The true story of the Great Pumpkin Patch began in 1977, when farmers Bruce and Mary Beth planted a handful of pumpkin seeds in their children’s garden. Over the years, this garden patch has evolved into acres of prime pumpkin-growing land. Today, this Illinois Made family farm, first homesteaded by the McDonald family of Scotland in 1859, is the penultimate destination for the harvest and Halloween seasons, where kids — and kids at heart — arrive every weekend by the carload in search of the real Great Pumpkin. Unlike Sally, who waited all night with Linus only to see World War I Flying Ace Snoopy emerge from the field, families visiting this Great Pumpkin Patch are never disappointed. They discover more than 300 types of pumpkins, squash and gourds from 30 countries grown to a hearty perfection in rich Illinois soil, and experience a farming wonderland with14-acres of conifer and children’s learning gardens, and two historic one-room schoolhouses (from 1912 and 1916). There are also buckboard wagon rides, a menagerie of friendly llamas, goats, turkeys and potbellied pigs, and a corn maze over an acre in scale. Every weekend in September and October, visitors are immersed in the smells of fresh kettle corn, pumpkin ice cream and pulled pork, accented with live music from the region’s most popular folk, country and blue grass groups, including The Corn Desert Ramblers, Illinois Rail and the Battle Creek Country Band.
The Great Pumpkin Patch is one chapter of a grander agri-tourism adventure story. The 200 Acres is a working farm where traditions go back to the earliest days of American agriculture. General Manager Mac Condill, his wife Ginny and sons Mac, Kit, Buck and their families have transformed the farm into teaching grounds for the beauty and flavors of pumpkins, squash and gourds, along with colorful uses of every type of cucurbit. The Condill family also runs The Homestead Seeds, where they offer seeds for more than 400 varieties of cucurbits to self-sustaining gardeners, including novel varieties saved from extinction and one remarkable heirloom squash specimen handed down from a survivor of the Holocaust. Mac’s passion was sparked by his high school botany teacher, leading to a horticulture degree from Illinois State and internship at Kirstenbosch Botanical Gardens in Cape Town, South Africa. His ingenuity, knowledge and dedication to sustainability and international seed exchanges — with appearances at the Chicago Botanical Gardens, the Natural Heirloom Expo in Santa Rosa, The Martha Stewart Show (her annual Pumpkin-Palooza segment is worth googling) and trips to the White House — have made Mac famous among farmers around the world.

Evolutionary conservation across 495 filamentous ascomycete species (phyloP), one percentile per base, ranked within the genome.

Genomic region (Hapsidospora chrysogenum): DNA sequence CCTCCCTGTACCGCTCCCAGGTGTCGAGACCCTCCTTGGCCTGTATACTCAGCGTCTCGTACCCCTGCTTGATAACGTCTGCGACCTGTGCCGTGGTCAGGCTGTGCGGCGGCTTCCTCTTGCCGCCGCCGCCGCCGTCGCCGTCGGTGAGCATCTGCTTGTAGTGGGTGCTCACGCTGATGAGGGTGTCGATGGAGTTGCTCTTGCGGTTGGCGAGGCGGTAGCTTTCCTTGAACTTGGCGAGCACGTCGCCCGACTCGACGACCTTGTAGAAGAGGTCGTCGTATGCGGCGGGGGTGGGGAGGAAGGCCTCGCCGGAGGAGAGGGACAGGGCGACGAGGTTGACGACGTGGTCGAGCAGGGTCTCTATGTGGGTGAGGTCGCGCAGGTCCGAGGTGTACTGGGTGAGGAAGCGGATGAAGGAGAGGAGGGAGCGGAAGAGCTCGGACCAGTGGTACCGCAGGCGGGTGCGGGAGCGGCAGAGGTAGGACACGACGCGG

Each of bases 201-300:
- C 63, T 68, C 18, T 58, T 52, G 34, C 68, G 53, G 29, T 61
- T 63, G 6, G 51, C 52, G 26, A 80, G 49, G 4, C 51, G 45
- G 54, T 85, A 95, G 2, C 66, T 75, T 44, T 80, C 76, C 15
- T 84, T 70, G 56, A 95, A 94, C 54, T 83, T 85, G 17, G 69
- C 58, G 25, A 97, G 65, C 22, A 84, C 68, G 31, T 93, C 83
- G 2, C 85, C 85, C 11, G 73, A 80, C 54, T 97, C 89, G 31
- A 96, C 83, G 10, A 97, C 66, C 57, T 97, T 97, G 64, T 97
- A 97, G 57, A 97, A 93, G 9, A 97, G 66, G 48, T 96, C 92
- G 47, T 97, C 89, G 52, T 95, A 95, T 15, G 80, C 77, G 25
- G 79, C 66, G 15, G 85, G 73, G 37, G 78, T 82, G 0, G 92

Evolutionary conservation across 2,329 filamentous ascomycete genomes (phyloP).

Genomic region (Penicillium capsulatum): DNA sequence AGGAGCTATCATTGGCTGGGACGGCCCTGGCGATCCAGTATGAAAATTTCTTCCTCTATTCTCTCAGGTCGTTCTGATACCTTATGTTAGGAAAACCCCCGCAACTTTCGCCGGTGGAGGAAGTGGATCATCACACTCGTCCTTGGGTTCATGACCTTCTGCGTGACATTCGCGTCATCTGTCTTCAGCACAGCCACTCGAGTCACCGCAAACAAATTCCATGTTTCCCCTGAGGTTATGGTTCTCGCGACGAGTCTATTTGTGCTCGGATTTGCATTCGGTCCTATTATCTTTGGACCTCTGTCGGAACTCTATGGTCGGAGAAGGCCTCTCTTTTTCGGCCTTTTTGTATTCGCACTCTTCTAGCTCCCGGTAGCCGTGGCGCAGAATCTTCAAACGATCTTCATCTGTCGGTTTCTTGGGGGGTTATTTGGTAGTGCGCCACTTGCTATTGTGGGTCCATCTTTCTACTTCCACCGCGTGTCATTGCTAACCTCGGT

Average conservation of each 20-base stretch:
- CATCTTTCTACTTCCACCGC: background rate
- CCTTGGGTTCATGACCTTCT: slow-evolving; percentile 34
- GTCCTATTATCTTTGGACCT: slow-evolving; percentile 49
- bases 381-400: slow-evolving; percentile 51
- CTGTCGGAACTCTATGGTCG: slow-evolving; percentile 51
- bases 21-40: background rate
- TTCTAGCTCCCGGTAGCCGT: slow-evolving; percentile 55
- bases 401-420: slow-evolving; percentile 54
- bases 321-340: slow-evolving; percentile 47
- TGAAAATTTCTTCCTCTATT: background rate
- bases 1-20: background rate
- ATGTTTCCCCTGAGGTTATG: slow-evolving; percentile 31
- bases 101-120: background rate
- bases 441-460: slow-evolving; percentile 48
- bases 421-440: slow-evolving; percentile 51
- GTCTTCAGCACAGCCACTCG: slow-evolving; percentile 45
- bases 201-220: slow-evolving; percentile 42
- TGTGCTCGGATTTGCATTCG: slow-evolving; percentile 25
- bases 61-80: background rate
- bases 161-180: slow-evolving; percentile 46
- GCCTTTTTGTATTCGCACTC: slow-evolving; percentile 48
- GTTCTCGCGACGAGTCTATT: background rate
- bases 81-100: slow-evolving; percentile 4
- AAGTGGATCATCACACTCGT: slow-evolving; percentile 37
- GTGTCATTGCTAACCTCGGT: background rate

Before the Great Pumpkins take flight next Halloween night, visit their Homestead Bakery, also located on the farm, always open and offering pumpkin cookies, pumpkin pancakes and the finest honey-yeast breads you’ll ever taste. On this sixth-generation farm there is a mantra the whole family lives by: we do it all from dirt to dessert.
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